I’ve found that usually when a ticket says ‘Doors at X Time,’ if you arrive earlier than that you’ll find yourself one of five people in line. Much to my surprise when I arrived 30 minutes prior to the doors opening for the Mat Kearney show on Thursday, I was met by a line wrapping around two blocks. Apparently, my ‘early arrival-front row at the show’ theory had been the thought process of most ticket holders. In reality, I should have expected it. The show, which took place at Showbox at the Market, sold out early and, as I found out after watching Mat Kearney perform, for good reason.
Opening for Kearney was LA’s Robert Francis. As painful as it was to listen to, it was even more painful to witness. While he is undeniably gifted when it comes to guitar, his voice and lyrics didn’t translate. More a story teller or a poet than a singer, Francis had no connection to the crowd and overall his set was a miserable one to listen to.
When headliner Mat Kearney came on stage, the room changed.Â ExcitementÂ seemed to drip out of everyone present in the packed house. When he opened with ‘Fire and Rain,’it set the night up to be a memorable one. Every single song he performed had the crowd singing and dancing along with him. Kearney (pronounced,Â as he told us during his set, “Carney”) instantly won every person at the Showbox over and if you weren’t a fan before, by the end of his second song ‘Young, Dumb, and in Love,’ you probably were.
Kearney is truly one of the mostÂ charismaticÂ performers I’ve ever seen, and this was hands down the most memorable show I’ve been to in quite a while. He’s the kind of performer whose live shows I look forward to; he tells storiesÂ in betweenÂ stories,Â constantlyÂ cracks jokes, and is full of surprises that most performers wouldn’t dare attempt. For instance, how many performers leave the stage mid-way through one of their hits (‘Runaway Car’) and walk through theÂ entire venue, never missing a word in the song? Kearney traversed through the main floor, up into the bar- walking on tables and getting his butt grabbed as he went, and then came back to the stage to finish the song. And if that doesn’t impress you, how many performers would pull a random member of the audience up on stage to play along side them? Kearney did a call out for a drummer to accompany him and his band for ‘All I Have’ and was answered by a 20-something guy named Lance. Who, as it needs to be noted, nailed it.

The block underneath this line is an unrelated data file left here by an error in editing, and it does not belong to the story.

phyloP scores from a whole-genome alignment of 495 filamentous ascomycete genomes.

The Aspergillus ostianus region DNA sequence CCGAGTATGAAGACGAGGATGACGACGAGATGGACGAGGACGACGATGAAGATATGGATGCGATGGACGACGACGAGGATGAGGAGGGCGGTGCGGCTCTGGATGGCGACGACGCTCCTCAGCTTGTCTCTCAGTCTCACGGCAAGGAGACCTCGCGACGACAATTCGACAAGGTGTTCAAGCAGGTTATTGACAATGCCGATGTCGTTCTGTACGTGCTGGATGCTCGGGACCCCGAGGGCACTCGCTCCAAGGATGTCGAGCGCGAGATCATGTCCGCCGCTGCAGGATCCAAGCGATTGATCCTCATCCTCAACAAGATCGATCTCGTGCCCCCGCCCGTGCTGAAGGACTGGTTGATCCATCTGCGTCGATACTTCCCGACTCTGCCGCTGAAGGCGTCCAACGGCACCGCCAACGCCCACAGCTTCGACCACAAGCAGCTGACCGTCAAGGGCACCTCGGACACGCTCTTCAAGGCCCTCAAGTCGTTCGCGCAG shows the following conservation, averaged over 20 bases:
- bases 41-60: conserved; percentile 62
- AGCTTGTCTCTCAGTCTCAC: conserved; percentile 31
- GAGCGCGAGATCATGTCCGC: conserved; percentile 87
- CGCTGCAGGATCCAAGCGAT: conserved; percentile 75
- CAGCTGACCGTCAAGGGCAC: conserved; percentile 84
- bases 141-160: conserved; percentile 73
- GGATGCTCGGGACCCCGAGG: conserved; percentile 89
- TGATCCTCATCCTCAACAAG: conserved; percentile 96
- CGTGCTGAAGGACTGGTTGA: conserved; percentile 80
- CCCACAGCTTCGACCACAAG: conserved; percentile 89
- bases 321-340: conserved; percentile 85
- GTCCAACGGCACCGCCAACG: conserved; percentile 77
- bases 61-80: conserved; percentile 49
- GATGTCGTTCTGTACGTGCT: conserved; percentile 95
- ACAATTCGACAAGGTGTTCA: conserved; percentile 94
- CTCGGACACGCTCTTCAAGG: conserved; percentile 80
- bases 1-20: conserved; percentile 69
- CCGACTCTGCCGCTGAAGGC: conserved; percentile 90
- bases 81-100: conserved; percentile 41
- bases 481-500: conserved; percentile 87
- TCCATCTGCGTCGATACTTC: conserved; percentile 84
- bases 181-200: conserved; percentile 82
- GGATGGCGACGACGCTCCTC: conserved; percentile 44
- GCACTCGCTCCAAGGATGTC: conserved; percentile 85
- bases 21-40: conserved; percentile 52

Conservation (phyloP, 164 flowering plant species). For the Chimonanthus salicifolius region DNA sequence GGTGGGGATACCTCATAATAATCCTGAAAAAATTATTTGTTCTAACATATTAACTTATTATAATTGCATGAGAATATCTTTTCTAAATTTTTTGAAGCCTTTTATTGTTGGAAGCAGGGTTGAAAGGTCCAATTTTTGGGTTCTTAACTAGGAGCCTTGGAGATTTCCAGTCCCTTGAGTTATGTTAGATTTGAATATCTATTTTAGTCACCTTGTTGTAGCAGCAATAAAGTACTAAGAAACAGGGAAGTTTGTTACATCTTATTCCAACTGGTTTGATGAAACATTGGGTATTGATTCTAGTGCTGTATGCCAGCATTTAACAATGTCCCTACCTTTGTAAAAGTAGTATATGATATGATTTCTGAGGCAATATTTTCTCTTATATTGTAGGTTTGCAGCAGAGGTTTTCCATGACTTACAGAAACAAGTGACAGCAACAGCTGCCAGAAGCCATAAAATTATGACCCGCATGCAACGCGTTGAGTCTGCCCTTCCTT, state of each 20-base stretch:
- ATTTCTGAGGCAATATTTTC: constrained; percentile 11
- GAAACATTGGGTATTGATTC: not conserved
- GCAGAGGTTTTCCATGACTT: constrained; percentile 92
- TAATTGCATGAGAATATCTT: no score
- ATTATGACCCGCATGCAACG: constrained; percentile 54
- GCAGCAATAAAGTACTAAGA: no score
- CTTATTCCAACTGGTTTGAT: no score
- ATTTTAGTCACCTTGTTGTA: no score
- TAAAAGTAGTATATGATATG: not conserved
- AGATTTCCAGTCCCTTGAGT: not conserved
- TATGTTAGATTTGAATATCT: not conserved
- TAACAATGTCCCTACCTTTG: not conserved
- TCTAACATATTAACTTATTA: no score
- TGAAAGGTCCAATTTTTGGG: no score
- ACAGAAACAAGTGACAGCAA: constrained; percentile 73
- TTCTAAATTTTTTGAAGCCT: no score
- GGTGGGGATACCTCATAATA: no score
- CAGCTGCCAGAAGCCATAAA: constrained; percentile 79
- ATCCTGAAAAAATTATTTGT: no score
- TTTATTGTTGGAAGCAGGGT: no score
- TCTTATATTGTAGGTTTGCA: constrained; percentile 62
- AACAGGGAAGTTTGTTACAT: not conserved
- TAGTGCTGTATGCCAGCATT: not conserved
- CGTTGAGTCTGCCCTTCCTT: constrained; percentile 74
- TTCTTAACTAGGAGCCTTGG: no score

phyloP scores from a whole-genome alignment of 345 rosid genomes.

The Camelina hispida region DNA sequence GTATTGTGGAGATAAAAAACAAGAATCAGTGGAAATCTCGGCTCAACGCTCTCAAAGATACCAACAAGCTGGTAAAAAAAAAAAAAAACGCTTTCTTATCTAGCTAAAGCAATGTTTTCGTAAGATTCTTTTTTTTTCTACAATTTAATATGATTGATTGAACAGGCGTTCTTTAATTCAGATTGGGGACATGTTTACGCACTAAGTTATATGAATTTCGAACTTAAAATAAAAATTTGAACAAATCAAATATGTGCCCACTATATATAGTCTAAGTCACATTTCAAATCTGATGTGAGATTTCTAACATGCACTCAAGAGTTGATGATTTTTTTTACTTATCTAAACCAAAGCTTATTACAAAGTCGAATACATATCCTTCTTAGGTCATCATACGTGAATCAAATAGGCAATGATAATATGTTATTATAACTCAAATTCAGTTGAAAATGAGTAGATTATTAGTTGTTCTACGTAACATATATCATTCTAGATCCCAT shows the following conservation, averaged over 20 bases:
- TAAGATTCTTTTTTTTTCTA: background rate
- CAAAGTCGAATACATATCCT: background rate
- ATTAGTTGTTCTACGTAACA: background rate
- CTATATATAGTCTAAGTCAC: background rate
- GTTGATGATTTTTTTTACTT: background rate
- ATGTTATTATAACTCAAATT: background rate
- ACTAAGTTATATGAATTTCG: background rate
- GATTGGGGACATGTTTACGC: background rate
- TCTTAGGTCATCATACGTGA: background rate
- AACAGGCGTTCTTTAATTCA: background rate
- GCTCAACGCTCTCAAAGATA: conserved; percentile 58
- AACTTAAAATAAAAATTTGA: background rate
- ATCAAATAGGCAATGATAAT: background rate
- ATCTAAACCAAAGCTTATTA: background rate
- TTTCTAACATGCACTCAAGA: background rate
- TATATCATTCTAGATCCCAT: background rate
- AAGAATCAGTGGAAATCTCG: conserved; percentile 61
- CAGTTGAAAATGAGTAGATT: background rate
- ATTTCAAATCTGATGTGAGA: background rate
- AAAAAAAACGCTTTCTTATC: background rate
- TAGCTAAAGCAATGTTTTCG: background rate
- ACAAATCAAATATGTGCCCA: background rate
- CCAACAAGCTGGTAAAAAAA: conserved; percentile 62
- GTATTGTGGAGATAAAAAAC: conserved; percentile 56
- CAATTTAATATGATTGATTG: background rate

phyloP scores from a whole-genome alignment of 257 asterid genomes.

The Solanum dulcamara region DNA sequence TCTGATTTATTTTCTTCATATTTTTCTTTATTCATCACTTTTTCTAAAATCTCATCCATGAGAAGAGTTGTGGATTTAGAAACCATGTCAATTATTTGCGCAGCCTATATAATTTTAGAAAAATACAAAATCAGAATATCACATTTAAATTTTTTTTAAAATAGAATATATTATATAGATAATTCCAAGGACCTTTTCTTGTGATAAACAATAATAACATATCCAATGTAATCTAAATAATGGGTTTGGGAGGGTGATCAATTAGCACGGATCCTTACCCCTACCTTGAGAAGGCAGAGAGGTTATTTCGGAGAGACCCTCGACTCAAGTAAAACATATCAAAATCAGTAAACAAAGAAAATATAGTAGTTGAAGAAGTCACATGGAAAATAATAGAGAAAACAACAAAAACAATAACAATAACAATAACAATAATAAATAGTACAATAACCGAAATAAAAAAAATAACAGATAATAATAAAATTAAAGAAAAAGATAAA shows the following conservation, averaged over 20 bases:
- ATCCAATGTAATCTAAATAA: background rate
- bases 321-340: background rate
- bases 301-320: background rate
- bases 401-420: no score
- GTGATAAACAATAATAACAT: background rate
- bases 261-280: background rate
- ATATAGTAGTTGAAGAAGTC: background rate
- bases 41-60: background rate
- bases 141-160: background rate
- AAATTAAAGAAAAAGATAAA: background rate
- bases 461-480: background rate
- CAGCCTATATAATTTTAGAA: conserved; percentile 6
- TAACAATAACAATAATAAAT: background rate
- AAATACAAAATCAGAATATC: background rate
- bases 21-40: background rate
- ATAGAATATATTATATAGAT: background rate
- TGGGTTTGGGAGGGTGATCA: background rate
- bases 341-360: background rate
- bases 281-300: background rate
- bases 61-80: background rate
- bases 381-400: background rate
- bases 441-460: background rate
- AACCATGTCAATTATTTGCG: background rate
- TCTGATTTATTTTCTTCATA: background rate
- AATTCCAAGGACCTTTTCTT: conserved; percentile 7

One thing is for certain, other than his talent, Kearney knows how to cater to a crowd. During ‘Undeniable’ he broke into a special verse, seemingly made up on the spot, about Seattle. References to The Mariners, Capitol Hill, UW, Coffee, and of course Shawn Kemp and the Sonics, made the crowd fall even more in love with him and his show than they were before.
For his encore, he began with ‘Rochester’ off his newest release, Young Love. ‘Rochester’ is a slower, very personal and emotionally charged, song about his father’s life and hearing the story behind the song made the performance that much more powerful. His final song of the night was the hit ‘Hey Momma’ also from Young Love. Ending the night the same way he started it, getting the crowd dancing, was a perfect way to finish.
Mat Kearney at the Showbox blew me out of the water. From beginning to end, it was full of familiar songs that were even better live than on his record. If you have the chance, and enjoy indie-pop even the littlest bit, go see him. Now.